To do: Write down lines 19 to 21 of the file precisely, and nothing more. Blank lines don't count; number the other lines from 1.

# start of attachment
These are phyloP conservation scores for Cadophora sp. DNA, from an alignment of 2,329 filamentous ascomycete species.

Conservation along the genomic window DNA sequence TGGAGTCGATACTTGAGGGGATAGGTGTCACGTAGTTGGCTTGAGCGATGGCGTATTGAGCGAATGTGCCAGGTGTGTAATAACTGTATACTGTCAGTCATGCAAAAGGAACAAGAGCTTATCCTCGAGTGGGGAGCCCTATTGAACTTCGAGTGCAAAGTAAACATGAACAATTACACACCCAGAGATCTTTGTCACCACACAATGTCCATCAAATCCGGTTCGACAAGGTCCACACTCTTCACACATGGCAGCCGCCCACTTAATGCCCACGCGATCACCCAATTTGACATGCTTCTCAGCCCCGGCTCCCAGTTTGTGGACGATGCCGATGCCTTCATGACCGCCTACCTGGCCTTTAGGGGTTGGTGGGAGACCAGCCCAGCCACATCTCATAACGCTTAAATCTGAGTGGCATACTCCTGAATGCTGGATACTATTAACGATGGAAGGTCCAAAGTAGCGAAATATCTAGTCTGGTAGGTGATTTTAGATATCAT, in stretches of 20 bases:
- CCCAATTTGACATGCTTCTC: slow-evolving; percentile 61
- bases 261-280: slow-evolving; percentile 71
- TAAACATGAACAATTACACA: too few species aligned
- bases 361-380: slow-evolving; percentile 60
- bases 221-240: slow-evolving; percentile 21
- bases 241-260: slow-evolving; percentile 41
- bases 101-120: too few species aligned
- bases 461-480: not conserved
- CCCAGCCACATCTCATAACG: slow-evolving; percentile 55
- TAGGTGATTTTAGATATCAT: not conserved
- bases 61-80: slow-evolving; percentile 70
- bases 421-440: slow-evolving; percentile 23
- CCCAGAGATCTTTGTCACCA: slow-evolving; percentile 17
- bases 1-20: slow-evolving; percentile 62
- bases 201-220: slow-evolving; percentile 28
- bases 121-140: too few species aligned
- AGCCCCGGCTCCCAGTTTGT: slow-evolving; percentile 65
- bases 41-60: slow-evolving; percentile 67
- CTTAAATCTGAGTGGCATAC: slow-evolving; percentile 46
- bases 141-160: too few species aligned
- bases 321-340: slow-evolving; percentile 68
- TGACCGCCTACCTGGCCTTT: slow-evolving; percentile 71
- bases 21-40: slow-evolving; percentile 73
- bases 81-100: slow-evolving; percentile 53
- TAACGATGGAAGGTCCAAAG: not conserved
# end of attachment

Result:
- AGCCCCGGCTCCCAGTTTGT: slow-evolving; percentile 65
- bases 41-60: slow-evolving; percentile 67
- CTTAAATCTGAGTGGCATAC: slow-evolving; percentile 46